The KC Royals gave Matt Harvey a chance in 2020, but they shouldn’t bring him back.
If veteran baseball writer Jeffrey Flanagan is correct, the KC Royals may be in the process of making an utterly inexplicable decision destined to end in failure.
Flanagan is mlb.com’s supremely capable Kansas City beat writer. Readers can bank on what he says; his record of accuracy is why Royals fans should worry about what he reported Wednesday.
Kansas City, according to Flanagan, is interested in re-signing Matt Harvey. Yes, that Matt Harvey, the pitcher who hasn’t had a winning season since 2015 when he almost pitched the Mets past Kansas City in Game 5 of the 2015 World Series before the Royals came from behind and won the contest and with it the Series. Yes, the same Matt Harvey who last won as many games as he lost in 2018.
And yes, the same Matt Harvey who KC general manager Dayton Moore picked up off the scrap heap, signed to a minor league deal, and brought back to the majors in 2020, only to realize nothing on the investment
There are no kind words with which to describe Harvey’s season, no way or reason to sugar coat how disappointing it was.
Harvey was once a superb pitcher—he went 9-5 with a 2.27 ERA, led the majors in FIP (2.01) and HR9 (0.4) and made the National League All-Star team in 2013 and, after sitting out 2014 rehabilitating from Tommy John surgery, had his best major league campaign the following season. His 13-8, 2.71 ERA effort was instrumental to the Mets’ run to the World Series.
But the plague of other injuries contributed to four subsequent subpar seasons for Harvey. He struggled to a combined 19-31 record with four teams, including a distressing 3-5, 7.09 campaign with the Angels in 2019.
The Royals signed Harvey to a minor league deal four days after the 2020 season began, then called him up from their alternate training site in August. He started the second game of an Aug. 19 doubleheader against the Reds and, for a couple of innings, looked like the Harvey of 2013 and ’15. He struck out three and gave up a hit and a walk through the first two frames.
The good ended, though, after he struck out Cincinnati’s leadoff man and retired the second hitter to begin the third. Harvey gave up a single, then back-to-back home runs to Jesse Winker and Eugenio Suarez, to turn a scoreless tie into a 3-0 Reds’ lead. He walked Mike Moustakas before getting the final out and took the eventual 5-0 loss.
Manager Mike Matheny gave him another start six days later but nothing changed. Harvey lasted 2.2 innings and surrendered four runs on five hits. Six more days passed before Cleveland hammered him in his next start: the Indians battered him for five runs, three homers and four other hits, and chased him with one out in the second.
Harvey pitched four more times (three in relief), giving up 11 hits and three runs in 4.2 innings. Only once, in a two-thirds of an inning stint against the White Sox, did he not give up at least one run. He finished his 0-3, 11.57 ERA season on the Injured List with a lat strain.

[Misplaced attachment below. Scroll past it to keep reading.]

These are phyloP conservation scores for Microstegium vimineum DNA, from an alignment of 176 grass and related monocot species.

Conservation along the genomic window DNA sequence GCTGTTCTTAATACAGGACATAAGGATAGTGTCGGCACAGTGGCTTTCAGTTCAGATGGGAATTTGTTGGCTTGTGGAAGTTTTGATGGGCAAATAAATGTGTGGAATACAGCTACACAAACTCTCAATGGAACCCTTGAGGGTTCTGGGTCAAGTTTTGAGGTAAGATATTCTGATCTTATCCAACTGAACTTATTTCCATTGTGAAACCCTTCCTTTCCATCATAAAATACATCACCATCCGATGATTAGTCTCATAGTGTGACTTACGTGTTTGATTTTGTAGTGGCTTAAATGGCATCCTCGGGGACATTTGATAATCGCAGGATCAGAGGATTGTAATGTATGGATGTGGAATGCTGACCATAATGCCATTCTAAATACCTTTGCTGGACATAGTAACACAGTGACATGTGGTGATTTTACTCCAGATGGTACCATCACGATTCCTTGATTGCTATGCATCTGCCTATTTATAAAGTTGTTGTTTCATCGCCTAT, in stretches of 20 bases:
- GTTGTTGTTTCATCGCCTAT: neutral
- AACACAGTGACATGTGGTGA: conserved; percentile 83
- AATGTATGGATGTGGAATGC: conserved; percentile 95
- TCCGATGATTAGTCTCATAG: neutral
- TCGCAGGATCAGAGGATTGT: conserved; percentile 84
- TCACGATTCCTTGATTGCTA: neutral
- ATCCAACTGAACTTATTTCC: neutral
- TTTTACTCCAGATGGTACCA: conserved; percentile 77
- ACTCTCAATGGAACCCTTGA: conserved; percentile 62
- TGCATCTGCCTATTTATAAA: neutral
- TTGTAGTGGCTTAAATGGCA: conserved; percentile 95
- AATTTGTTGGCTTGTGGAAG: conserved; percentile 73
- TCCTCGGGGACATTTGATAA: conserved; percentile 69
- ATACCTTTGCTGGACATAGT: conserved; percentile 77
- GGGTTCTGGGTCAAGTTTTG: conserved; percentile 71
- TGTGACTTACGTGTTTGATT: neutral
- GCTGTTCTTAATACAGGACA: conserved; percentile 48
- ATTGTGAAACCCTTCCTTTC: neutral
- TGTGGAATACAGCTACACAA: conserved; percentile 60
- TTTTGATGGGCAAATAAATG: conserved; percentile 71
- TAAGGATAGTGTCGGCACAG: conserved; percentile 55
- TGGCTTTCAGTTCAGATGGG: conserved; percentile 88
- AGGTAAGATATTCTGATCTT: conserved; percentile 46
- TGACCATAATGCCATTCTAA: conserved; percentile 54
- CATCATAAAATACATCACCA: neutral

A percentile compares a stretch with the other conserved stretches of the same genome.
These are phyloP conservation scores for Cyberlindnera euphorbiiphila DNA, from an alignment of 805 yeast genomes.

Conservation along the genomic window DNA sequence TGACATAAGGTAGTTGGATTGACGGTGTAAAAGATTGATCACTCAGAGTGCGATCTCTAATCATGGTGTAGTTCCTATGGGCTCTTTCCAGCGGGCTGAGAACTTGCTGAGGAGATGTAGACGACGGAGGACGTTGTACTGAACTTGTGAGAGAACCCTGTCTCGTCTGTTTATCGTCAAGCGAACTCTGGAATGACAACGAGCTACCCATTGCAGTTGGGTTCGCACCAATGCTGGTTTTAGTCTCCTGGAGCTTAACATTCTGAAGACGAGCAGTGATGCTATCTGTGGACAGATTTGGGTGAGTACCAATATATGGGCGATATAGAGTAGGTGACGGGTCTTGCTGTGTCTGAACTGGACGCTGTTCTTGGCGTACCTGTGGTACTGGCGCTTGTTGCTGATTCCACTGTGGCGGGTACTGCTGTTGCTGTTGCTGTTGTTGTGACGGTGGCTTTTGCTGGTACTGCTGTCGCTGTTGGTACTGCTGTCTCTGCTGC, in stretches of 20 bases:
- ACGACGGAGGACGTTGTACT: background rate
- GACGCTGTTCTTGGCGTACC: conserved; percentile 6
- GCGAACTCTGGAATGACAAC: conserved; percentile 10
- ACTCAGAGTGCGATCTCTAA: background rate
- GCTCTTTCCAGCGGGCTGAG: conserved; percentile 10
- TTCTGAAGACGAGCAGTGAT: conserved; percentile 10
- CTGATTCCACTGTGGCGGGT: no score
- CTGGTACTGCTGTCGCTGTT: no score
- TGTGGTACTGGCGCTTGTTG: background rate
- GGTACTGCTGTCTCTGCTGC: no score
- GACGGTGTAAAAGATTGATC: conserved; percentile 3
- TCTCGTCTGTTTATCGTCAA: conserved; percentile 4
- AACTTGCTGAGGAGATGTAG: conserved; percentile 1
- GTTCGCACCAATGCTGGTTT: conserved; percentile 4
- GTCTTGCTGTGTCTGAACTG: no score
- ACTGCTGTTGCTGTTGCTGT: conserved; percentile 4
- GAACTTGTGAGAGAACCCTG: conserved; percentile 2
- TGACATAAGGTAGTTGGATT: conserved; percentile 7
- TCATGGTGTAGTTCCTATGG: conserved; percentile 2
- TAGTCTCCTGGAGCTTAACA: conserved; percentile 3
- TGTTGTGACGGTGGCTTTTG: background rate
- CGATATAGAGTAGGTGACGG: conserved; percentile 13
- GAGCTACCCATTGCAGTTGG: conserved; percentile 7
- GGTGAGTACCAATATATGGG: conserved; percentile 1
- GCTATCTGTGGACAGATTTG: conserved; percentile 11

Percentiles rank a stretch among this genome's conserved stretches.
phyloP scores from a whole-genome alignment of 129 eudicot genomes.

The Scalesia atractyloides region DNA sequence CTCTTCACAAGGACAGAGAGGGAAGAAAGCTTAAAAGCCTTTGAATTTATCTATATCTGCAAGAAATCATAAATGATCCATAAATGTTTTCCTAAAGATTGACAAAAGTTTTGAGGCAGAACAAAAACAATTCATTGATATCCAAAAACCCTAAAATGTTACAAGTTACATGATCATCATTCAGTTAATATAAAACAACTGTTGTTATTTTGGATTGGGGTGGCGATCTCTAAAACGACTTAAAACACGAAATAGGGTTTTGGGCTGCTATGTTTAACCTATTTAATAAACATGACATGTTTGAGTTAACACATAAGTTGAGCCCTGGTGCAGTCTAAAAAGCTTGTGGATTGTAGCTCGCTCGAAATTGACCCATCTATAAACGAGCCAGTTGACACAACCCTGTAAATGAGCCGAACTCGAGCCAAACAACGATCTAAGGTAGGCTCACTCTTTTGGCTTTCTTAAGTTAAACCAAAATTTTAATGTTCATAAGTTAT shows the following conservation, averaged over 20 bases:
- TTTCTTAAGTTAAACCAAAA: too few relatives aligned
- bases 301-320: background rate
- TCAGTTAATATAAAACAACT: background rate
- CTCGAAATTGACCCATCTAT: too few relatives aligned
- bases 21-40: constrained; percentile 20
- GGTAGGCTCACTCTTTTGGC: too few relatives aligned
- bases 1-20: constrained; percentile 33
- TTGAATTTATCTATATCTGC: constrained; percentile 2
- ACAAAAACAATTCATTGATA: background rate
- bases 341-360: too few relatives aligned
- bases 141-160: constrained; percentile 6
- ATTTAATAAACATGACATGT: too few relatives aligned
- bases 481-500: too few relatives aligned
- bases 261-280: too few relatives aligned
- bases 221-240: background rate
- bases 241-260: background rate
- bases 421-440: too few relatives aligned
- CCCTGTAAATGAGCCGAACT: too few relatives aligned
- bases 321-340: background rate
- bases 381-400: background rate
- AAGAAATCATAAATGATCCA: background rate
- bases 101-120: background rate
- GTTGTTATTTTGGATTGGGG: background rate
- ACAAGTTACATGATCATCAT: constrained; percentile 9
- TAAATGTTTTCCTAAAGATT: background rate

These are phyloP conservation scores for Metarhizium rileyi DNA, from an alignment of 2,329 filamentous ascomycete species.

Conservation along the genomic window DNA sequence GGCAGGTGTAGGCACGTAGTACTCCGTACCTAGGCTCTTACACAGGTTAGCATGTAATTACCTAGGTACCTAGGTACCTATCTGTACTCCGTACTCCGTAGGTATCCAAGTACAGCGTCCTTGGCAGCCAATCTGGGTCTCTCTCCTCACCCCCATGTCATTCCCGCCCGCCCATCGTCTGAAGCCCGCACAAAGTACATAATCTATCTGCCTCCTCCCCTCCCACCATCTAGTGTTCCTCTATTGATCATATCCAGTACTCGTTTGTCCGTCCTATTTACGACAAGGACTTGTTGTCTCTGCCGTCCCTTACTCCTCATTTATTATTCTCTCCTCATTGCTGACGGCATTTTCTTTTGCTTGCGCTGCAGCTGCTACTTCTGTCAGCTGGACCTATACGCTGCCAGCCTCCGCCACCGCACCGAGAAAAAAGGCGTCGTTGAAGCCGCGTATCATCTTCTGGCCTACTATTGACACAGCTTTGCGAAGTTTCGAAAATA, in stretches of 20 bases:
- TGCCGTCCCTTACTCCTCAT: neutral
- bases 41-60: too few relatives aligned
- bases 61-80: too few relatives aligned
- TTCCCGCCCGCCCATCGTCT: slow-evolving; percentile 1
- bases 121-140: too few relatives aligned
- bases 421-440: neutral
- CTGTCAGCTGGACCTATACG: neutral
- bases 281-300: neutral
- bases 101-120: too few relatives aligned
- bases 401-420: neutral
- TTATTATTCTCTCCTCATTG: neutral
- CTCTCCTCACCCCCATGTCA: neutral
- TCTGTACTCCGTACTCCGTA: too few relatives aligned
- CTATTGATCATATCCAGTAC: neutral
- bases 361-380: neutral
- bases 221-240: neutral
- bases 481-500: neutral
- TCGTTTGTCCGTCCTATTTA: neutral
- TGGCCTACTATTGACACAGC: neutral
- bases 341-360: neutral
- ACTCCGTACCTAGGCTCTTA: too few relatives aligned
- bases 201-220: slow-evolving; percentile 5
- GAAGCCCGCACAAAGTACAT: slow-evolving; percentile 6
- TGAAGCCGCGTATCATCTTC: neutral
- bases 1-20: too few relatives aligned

Because the KC Royals, like other clubs, released so little information about individual training site performances, almost nothing is known about how Harvey fared at T-Bones Stadium. Perhaps he pitched well enough against his predominantly minor league teammates to warrant a call-up, or maybe the Royals just wanted to see him face big league hitters. Once he made it to KC, though, only his all to brief scoreless effort against Chicago was encouraging. And that’s not much.
It’s time for the KC Royals to move on from Matt Harvey.
There is little, if any, reason for the Royals to pursue Harvey, now a free agent, for next season. They experimented a bit in 2020 with the “opener” concept but, having been shelled early in three of his four starts, Harvey doesn’t appear well-suited for the role. A spot in the rotation is out of the question—it’s time to round out the starting five with another reliable veteran, not one struggling to regain a form he hasn’t displayed for five years.
What about the bullpen? That, too, would be ill-advised considering the impressive depth of the Royals’ resurgent relief corps.
And he’s lost at least a couple of miles per hour off most of his pitches since his best year of 2015.
There’s no reason to question Flanagan’s assessment that the Royals remain interested in Harvey (after all, they’re drawn to such reclamation projects), but there’s every reason to question the club’s judgment. Harvey did nothing to justify coming back, there really isn’t a place for him on the roster, and the Royals simply don’t need him. The experiment failed.
And bringing Harvey back, even on a whim, makes no financial sense. The precise impact of a season without paying customers isn’t quite known, but it must be horrendous, especially for a small market franchise like the KC Royals. Why not save, for more pressing needs, even the small amount it would take to sign Harvey? Why not save it in case the 2021 season opens with the gates again locked and the club needs every penny it can find?
Pursuing Harvey should be a non-starter.
Matt Harvey had his chance with the KC Royals. Unfortunately, things didn’t work out.